Clubhouse – our worst hangover yet!
Clubhouse is not the origin of all evil when it comes to compromising user privacy and the grave consequences of it. But, in the times we live in, where privacy became a household name and a recurrent legal and PR problem for established platforms like Facebook and Google; and with the presence of milestone regulations like the GDPR; one must wonder why would an emerging platform not only disregard all of the above, but also push the problem further in the wrong direction. Even from a business perspective, it does feel like Clubhouse did their market study based on data acquired from ten years ago. It only takes one look at the millions of users that WhatsApp lost this past January after an unfortunate change to their terms of service, to see that users have made a giant leap of awareness around data privacy. This also showed how readily available the alternatives are nowadays. Competitors who invest in privacy, like Signal and Telegram, were ready to welcome the mass migration which forced a giant platform like WhatsApp to backtrack.
Paul Davison one of the two founders of Clubhouse is behind the infamous Highlight app which among other issues was a nightmare for user privacy and safety. In 2020, an ex-employee of Highlight told Verge that Davison’s “entire perspective was always to push for, how do we get users to expose more data in the product?” and that “user trust and safety was completely an afterthought.” At least, we know that Davison is consistent.
Putting the marketing illusion of exclusivity aside and the fact that the last thing the world needs is another Social Media, Clubhouse stirs curiosity. As a sound enthusiast, I decided to join and check it out.
In order to be able to invite people across the door of exclusivity – assuming they own an iPhone – one has to grant Clubhouse access to the contact list. Upon doing so, Clubhouse recommends names to be invited, under which you can see how many contacts that person has who are already Clubhouse users. These are shadow profiles, data about users who didn’t submit it themselves but that we volunteer to Clubhouse (and its wide web of servers, governments and third party corporations). Joining Clubhouse and using its features is not only about one’s own data, but also the data of everyone on our phones. Shadow profiles in addition to users’ data, can be used to map social and political groups, networks, of racialized communities or individuals, or of people whose identities or beliefs are criminalized or which are of interest to authorities, corporations and adversaries: BIPoC (Black, Indigenous, and People of Colour), LGBTIQ people, activists, Human Rights Defenders… etc.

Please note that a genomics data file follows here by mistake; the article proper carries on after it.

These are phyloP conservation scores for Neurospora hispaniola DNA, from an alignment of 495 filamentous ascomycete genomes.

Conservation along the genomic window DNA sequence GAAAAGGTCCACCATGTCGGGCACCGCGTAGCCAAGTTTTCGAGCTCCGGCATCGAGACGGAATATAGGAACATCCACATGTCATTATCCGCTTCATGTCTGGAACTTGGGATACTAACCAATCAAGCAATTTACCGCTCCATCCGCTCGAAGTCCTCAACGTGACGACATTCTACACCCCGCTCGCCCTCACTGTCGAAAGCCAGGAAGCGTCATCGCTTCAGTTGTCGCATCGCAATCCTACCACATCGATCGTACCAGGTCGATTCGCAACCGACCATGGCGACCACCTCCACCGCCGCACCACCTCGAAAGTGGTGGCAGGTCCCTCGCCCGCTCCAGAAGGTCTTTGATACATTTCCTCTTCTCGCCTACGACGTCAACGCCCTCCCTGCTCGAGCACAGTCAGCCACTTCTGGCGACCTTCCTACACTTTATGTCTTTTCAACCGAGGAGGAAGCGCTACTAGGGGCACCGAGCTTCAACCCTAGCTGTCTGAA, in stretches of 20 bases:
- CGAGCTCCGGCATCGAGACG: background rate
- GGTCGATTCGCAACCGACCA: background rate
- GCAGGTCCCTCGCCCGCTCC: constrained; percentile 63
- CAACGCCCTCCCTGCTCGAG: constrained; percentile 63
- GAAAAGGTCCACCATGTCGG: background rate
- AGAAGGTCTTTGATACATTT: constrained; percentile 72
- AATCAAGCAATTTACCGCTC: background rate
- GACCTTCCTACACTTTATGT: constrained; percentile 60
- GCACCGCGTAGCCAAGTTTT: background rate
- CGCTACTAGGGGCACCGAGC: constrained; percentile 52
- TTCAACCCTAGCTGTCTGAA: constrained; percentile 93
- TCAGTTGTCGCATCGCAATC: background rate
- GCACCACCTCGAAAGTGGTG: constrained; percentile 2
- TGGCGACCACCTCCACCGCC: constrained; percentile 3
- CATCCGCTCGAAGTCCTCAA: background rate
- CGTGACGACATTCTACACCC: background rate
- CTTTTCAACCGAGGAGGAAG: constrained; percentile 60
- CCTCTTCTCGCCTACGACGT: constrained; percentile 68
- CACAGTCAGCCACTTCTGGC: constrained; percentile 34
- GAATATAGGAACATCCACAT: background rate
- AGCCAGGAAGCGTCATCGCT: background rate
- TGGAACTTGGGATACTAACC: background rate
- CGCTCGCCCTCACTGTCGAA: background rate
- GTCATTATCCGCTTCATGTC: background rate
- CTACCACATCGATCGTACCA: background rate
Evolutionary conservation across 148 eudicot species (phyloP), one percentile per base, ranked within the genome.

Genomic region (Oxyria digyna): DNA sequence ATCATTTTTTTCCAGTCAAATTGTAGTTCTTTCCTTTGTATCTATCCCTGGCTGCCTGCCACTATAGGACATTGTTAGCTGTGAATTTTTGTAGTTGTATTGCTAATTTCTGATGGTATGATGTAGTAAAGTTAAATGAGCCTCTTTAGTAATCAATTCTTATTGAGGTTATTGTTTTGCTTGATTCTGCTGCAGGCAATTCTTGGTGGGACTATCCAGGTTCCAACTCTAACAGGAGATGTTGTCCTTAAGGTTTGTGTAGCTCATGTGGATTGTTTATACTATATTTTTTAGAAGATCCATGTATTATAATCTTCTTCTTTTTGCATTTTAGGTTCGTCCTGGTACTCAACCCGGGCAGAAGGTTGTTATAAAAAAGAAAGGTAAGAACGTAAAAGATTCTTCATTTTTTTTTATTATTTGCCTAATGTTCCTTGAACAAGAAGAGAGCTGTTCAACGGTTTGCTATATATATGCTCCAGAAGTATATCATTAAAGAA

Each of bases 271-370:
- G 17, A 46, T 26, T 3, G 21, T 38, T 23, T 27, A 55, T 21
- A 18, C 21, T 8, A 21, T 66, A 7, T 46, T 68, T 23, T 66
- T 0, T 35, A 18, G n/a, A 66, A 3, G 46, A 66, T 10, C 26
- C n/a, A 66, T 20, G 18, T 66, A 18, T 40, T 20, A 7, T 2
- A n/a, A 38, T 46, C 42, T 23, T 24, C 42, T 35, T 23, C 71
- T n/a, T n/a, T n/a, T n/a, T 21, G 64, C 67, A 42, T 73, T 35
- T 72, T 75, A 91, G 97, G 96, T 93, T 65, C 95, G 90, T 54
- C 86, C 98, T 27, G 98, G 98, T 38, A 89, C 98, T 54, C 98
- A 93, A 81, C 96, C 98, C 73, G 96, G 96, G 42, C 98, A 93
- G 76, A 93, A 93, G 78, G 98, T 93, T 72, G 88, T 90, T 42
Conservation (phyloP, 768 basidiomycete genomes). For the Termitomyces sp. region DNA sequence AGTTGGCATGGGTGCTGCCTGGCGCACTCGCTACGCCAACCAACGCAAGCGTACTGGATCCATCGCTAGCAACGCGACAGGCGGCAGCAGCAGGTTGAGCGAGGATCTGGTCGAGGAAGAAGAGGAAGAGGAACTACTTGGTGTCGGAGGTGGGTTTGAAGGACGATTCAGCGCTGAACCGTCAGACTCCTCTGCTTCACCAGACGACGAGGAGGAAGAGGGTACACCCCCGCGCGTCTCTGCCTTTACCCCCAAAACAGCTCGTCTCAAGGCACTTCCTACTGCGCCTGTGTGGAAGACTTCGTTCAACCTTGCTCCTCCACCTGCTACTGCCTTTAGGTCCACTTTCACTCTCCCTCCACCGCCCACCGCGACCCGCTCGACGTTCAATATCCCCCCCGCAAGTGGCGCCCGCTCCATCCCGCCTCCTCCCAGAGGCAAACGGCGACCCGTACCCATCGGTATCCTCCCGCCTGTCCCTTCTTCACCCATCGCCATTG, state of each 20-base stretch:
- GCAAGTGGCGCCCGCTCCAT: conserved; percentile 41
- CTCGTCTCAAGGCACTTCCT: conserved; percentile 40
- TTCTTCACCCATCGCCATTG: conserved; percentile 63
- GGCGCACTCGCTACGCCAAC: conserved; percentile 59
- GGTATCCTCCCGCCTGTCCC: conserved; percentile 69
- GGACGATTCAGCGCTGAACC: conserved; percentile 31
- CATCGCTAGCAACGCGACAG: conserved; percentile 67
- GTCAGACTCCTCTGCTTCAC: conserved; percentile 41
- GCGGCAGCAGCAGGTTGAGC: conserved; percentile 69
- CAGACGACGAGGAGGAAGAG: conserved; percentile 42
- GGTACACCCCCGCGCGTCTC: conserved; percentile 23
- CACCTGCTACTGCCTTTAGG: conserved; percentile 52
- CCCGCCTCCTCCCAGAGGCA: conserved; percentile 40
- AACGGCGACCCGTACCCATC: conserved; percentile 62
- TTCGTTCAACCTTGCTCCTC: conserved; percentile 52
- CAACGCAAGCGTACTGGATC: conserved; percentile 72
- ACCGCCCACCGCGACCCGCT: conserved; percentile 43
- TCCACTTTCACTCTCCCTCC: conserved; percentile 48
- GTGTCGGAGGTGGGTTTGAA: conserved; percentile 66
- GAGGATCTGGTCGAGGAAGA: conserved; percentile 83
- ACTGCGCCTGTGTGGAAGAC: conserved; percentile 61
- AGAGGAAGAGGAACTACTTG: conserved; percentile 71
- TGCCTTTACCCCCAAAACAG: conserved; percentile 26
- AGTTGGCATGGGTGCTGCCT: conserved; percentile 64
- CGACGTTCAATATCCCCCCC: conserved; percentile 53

Clubhouse is a voice-based platform & our voices reveal a lot about our emotional and mental state. They can reveal our background, social class, and even personality traits. Our accents, our dialects, the expressions that we use, all tell our stories and the stories of the communities we belong to.
The platform, like many, is very ambiguous about how they store our data, and who they share it with and what for. Clubhouse uses servers based in the US which remains short on data protection especially with the extended reach of agencies like the NSA. The app also uses the Shanghai-based startup Agora for its real-time voice and video engagement. Being based in Shanghai and under Chinese jurisdiction, Agora is legally-bound to comply with the regulations of the Chinese government. Stanford Internet Observatory (SIO) revealed that Agora’s backend infrastructure receives packets containing “metadata about each user, including their unique Clubhouse ID number and the room ID they are joining. That metadata is sent over the internet in plaintext (not encrypted), meaning that any third-party with access to a user’s network traffic can access it. In this manner, an eavesdropper might learn whether two users are talking to each other, for instance, by detecting whether those users are joining the same channel.” This raises serious concerns about the privacy and safety of users discussing issues that the Chinese or the US government consider a threat.